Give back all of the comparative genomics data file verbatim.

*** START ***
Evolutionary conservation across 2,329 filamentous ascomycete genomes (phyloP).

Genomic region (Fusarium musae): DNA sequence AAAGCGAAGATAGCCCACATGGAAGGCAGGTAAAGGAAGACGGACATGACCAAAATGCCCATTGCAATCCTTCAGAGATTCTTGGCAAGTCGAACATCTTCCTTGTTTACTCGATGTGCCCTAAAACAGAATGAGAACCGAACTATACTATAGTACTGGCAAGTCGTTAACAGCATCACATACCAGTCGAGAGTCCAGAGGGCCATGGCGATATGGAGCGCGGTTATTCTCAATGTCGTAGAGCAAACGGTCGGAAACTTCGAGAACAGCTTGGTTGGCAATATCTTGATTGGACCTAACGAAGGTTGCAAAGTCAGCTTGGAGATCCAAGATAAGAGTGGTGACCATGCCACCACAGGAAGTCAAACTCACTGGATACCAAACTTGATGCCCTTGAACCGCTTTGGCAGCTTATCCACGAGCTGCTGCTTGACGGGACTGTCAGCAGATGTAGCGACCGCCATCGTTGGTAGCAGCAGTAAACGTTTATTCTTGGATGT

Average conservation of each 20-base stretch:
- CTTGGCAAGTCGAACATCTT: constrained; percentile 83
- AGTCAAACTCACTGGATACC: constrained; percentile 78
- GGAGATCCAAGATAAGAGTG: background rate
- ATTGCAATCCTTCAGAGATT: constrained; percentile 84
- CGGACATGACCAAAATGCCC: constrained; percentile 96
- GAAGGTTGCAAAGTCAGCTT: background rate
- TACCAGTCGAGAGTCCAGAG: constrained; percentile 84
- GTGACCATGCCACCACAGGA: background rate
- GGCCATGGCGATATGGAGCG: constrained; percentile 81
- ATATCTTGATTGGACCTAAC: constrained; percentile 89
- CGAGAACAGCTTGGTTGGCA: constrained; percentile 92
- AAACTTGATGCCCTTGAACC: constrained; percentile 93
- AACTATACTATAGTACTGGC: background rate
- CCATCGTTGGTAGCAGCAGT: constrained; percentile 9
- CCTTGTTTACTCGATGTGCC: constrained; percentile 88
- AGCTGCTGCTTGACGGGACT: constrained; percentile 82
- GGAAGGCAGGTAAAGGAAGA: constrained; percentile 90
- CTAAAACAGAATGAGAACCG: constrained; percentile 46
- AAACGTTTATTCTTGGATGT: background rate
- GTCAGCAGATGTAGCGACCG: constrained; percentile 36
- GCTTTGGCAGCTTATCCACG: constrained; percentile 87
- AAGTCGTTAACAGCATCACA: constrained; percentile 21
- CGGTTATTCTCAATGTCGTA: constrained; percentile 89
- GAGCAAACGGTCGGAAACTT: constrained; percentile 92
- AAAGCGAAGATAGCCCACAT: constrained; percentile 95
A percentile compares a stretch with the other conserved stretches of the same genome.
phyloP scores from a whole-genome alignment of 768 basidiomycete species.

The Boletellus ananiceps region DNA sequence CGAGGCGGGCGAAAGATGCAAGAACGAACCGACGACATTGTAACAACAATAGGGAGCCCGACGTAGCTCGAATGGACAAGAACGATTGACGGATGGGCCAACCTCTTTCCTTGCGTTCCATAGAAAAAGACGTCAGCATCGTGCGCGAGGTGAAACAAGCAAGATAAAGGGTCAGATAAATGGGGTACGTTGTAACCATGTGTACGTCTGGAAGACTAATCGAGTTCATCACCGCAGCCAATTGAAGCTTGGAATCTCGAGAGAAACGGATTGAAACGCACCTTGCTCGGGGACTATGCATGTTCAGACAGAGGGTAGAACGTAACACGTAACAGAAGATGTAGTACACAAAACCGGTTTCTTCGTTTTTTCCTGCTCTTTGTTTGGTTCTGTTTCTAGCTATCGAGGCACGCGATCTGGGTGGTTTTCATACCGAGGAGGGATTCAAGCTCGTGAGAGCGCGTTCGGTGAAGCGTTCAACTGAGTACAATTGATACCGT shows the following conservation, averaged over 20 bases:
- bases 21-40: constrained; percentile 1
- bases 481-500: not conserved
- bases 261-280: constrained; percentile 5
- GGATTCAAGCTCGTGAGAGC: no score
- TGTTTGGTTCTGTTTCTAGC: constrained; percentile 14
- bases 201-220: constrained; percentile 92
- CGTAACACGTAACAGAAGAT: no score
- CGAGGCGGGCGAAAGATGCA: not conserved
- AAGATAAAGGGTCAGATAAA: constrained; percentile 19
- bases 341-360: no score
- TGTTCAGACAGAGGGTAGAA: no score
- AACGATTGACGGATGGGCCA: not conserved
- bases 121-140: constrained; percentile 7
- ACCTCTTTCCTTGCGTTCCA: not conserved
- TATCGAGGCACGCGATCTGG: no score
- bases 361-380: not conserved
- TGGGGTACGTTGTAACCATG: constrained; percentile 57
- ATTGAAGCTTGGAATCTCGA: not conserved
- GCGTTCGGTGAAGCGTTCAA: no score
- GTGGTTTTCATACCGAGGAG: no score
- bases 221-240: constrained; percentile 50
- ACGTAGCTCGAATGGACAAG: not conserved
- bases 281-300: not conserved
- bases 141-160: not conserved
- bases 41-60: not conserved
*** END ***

Evolutionary conservation across 2,329 filamentous ascomycete genomes (phyloP).

Genomic region (Fusarium musae): DNA sequence AAAGCGAAGATAGCCCACATGGAAGGCAGGTAAAGGAAGACGGACATGACCAAAATGCCCATTGCAATCCTTCAGAGATTCTTGGCAAGTCGAACATCTTCCTTGTTTACTCGATGTGCCCTAAAACAGAATGAGAACCGAACTATACTATAGTACTGGCAAGTCGTTAACAGCATCACATACCAGTCGAGAGTCCAGAGGGCCATGGCGATATGGAGCGCGGTTATTCTCAATGTCGTAGAGCAAACGGTCGGAAACTTCGAGAACAGCTTGGTTGGCAATATCTTGATTGGACCTAACGAAGGTTGCAAAGTCAGCTTGGAGATCCAAGATAAGAGTGGTGACCATGCCACCACAGGAAGTCAAACTCACTGGATACCAAACTTGATGCCCTTGAACCGCTTTGGCAGCTTATCCACGAGCTGCTGCTTGACGGGACTGTCAGCAGATGTAGCGACCGCCATCGTTGGTAGCAGCAGTAAACGTTTATTCTTGGATGT

Average conservation of each 20-base stretch:
- CTTGGCAAGTCGAACATCTT: constrained; percentile 83
- AGTCAAACTCACTGGATACC: constrained; percentile 78
- GGAGATCCAAGATAAGAGTG: background rate
- ATTGCAATCCTTCAGAGATT: constrained; percentile 84
- CGGACATGACCAAAATGCCC: constrained; percentile 96
- GAAGGTTGCAAAGTCAGCTT: background rate
- TACCAGTCGAGAGTCCAGAG: constrained; percentile 84
- GTGACCATGCCACCACAGGA: background rate
- GGCCATGGCGATATGGAGCG: constrained; percentile 81
- ATATCTTGATTGGACCTAAC: constrained; percentile 89
- CGAGAACAGCTTGGTTGGCA: constrained; percentile 92
- AAACTTGATGCCCTTGAACC: constrained; percentile 93
- AACTATACTATAGTACTGGC: background rate
- CCATCGTTGGTAGCAGCAGT: constrained; percentile 9
- CCTTGTTTACTCGATGTGCC: constrained; percentile 88
- AGCTGCTGCTTGACGGGACT: constrained; percentile 82
- GGAAGGCAGGTAAAGGAAGA: constrained; percentile 90
- CTAAAACAGAATGAGAACCG: constrained; percentile 46
- AAACGTTTATTCTTGGATGT: background rate
- GTCAGCAGATGTAGCGACCG: constrained; percentile 36
- GCTTTGGCAGCTTATCCACG: constrained; percentile 87
- AAGTCGTTAACAGCATCACA: constrained; percentile 21
- CGGTTATTCTCAATGTCGTA: constrained; percentile 89
- GAGCAAACGGTCGGAAACTT: constrained; percentile 92
- AAAGCGAAGATAGCCCACAT: constrained; percentile 95
A percentile compares a stretch with the other conserved stretches of the same genome.
phyloP scores from a whole-genome alignment of 768 basidiomycete species.

The Boletellus ananiceps region DNA sequence CGAGGCGGGCGAAAGATGCAAGAACGAACCGACGACATTGTAACAACAATAGGGAGCCCGACGTAGCTCGAATGGACAAGAACGATTGACGGATGGGCCAACCTCTTTCCTTGCGTTCCATAGAAAAAGACGTCAGCATCGTGCGCGAGGTGAAACAAGCAAGATAAAGGGTCAGATAAATGGGGTACGTTGTAACCATGTGTACGTCTGGAAGACTAATCGAGTTCATCACCGCAGCCAATTGAAGCTTGGAATCTCGAGAGAAACGGATTGAAACGCACCTTGCTCGGGGACTATGCATGTTCAGACAGAGGGTAGAACGTAACACGTAACAGAAGATGTAGTACACAAAACCGGTTTCTTCGTTTTTTCCTGCTCTTTGTTTGGTTCTGTTTCTAGCTATCGAGGCACGCGATCTGGGTGGTTTTCATACCGAGGAGGGATTCAAGCTCGTGAGAGCGCGTTCGGTGAAGCGTTCAACTGAGTACAATTGATACCGT shows the following conservation, averaged over 20 bases:
- bases 21-40: constrained; percentile 1
- bases 481-500: not conserved
- bases 261-280: constrained; percentile 5
- GGATTCAAGCTCGTGAGAGC: no score
- TGTTTGGTTCTGTTTCTAGC: constrained; percentile 14
- bases 201-220: constrained; percentile 92
- CGTAACACGTAACAGAAGAT: no score
- CGAGGCGGGCGAAAGATGCA: not conserved
- AAGATAAAGGGTCAGATAAA: constrained; percentile 19
- bases 341-360: no score
- TGTTCAGACAGAGGGTAGAA: no score
- AACGATTGACGGATGGGCCA: not conserved
- bases 121-140: constrained; percentile 7
- ACCTCTTTCCTTGCGTTCCA: not conserved
- TATCGAGGCACGCGATCTGG: no score
- bases 361-380: not conserved
- TGGGGTACGTTGTAACCATG: constrained; percentile 57
- ATTGAAGCTTGGAATCTCGA: not conserved
- GCGTTCGGTGAAGCGTTCAA: no score
- GTGGTTTTCATACCGAGGAG: no score
- bases 221-240: constrained; percentile 50
- ACGTAGCTCGAATGGACAAG: not conserved
- bases 281-300: not conserved
- bases 141-160: not conserved
- bases 41-60: not conserved